Successful arguments in the public square may or may not begin in the same place.
But within our own families, parishes, and Catholic communities, Catholics need to hear that gender matters–that sexual complementarity, designed by God, tells us something about the sexual act, its purpose, and the moral norms that govern it. Catholics need to reconnect sex and reproduction, to realize that all ‘kinds’ of sex aren’t “equal” (some, in fact, are immoral), and to understand marriage in relation to these truths.
Catholics need to hear the big picture, to see the coherence of the entire truth. They need to know that the Church’s teaching against contraception is not an outlier among Catholic teachings, an outdated asterisk with little relevance to modern sexuality. (Nor is it some patriarchal plot to ensure that Catholic women produce lots of little Catholics.) On the contrary, the Church’s teaching on contraception flows from an integrated view of the human person, human dignity and sexuality—and that same truth provides the reason why marriage can only be the union of one man and one woman.
According to the Catholic women I’ve been interviewing over the past year, few Catholics hear much of anything from the pulpit about the Church’s teachings on sexuality and contraception. Although an increasing number hear the Church’s message that marriage is the union of one man and one woman, many aren’t buying it. The latest Barna Group polling shows that only 50% of practicing Catholics define marriage as the union of one man and one woman. (Barna defined “practicing Catholics” as those who attend Church at least once a month and consider their faith very important in their lives.)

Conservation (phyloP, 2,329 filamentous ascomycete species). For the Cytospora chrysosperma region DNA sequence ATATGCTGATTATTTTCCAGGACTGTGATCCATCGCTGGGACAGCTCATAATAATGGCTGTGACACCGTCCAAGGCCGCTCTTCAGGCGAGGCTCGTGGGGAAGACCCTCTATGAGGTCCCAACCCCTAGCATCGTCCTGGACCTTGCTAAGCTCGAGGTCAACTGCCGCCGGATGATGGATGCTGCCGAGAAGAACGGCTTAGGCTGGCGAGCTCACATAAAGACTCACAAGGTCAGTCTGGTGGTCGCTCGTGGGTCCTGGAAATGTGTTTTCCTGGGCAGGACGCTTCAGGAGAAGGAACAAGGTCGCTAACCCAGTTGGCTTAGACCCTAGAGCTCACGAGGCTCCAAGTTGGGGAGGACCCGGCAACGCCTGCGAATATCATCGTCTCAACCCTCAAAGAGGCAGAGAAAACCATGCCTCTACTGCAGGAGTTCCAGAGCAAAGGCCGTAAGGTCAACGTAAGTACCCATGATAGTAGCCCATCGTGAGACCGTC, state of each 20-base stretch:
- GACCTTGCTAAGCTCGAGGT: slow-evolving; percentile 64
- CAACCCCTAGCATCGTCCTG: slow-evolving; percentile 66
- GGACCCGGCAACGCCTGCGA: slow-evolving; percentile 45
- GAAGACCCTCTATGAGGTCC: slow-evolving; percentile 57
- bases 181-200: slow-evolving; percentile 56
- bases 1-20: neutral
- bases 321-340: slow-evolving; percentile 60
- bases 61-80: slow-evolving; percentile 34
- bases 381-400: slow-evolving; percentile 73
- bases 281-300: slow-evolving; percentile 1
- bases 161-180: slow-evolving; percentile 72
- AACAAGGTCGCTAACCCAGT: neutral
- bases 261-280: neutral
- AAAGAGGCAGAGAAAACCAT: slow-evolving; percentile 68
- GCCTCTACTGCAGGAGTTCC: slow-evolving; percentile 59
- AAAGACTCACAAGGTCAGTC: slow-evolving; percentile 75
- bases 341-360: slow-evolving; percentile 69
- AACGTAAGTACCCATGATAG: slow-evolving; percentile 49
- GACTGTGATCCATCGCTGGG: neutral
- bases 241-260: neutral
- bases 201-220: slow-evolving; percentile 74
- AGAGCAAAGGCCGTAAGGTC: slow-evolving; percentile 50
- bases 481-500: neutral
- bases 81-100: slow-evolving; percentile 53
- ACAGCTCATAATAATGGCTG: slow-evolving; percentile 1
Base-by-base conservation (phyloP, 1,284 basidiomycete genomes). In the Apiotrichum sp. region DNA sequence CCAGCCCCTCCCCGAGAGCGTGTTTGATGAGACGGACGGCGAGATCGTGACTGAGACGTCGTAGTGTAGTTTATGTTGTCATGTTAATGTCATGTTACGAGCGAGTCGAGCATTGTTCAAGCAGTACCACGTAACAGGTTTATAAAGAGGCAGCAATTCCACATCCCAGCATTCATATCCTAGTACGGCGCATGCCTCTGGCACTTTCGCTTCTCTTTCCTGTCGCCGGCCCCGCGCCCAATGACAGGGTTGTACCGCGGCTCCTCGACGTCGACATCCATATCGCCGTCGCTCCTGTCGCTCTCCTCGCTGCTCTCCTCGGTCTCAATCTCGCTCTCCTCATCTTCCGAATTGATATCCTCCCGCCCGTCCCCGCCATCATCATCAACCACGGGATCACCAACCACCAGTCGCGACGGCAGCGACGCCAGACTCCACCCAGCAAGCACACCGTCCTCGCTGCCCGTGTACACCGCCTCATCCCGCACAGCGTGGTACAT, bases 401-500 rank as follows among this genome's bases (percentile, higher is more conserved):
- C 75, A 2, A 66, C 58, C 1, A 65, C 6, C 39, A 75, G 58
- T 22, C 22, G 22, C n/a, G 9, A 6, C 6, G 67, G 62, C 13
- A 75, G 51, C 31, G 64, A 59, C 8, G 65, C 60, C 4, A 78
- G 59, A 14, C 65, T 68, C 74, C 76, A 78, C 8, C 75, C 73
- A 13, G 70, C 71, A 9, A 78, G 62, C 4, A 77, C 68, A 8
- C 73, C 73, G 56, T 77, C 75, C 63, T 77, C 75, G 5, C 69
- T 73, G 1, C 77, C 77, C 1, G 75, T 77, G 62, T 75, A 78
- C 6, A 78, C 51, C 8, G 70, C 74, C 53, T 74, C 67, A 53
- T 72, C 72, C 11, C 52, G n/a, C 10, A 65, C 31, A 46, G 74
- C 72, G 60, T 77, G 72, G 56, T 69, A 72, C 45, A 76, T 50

We’ve got to understand why these Catholics don’t accept the truth about marriage: it’s because they don’t accept the truth about sex. And that’s the underlying problem we must address.
Today’s Catholics, especially younger Catholics, are by and large the products of public schools and a sexually corrupt culture. They’ve been taught (without hearing any countervailing voices in their parish) that gender is fluid and sex is only about pleasure. Every kind of sexual activity—anal, oral, vaginal, twosomes, threesomes, etc. —becomes an equally valid choice for consenting adults. (Newly released Gallup data shows that 68% of Catholics overall say that gay and lesbian sexual relations are morally acceptable, while just 29% believes those relations are morally wrong. Even among weekly church-goers, almost one-third believes homosexual sex is moral.)
Today’s Catholics also have learned—often from Catholic voices—that reproduction is a deliberate add-on to the sexual relationship, not an intrinsic aspect of sexual love, and indeed might be accomplished best in a petri dish miles away from the marriage bed.
It doesn’t take much, then, for Catholics to see marriage through minimalist eyes, as society’s validation of a couple’s commitment status and, not incidentally, as a vehicle that confer benefits. From that perspective, restricting marriage to one man and one woman seems little more than a hoary tradition—the vestige of a less enlightened era—that becomes hurtful and discriminatory to those excluded from it. And that’s where a huge percentage of Catholics are today.
Defending marriage is a vast and vital task. We need to work on all fronts, as Ryan Anderson argued so persuasively. But in our outreach to the larger society, let’s not overlook the extensive “in-house” work that needs to be done with our fellow Catholics.
If silence paved the way for Catholics’ ‘progressive’ march from yesterday’s contraception to today’s same-sex marriage, then it’s not hard to see the remedy. Catholics, be not afraid to teach, preach, and live the truth—especially the truth about sex and contraception.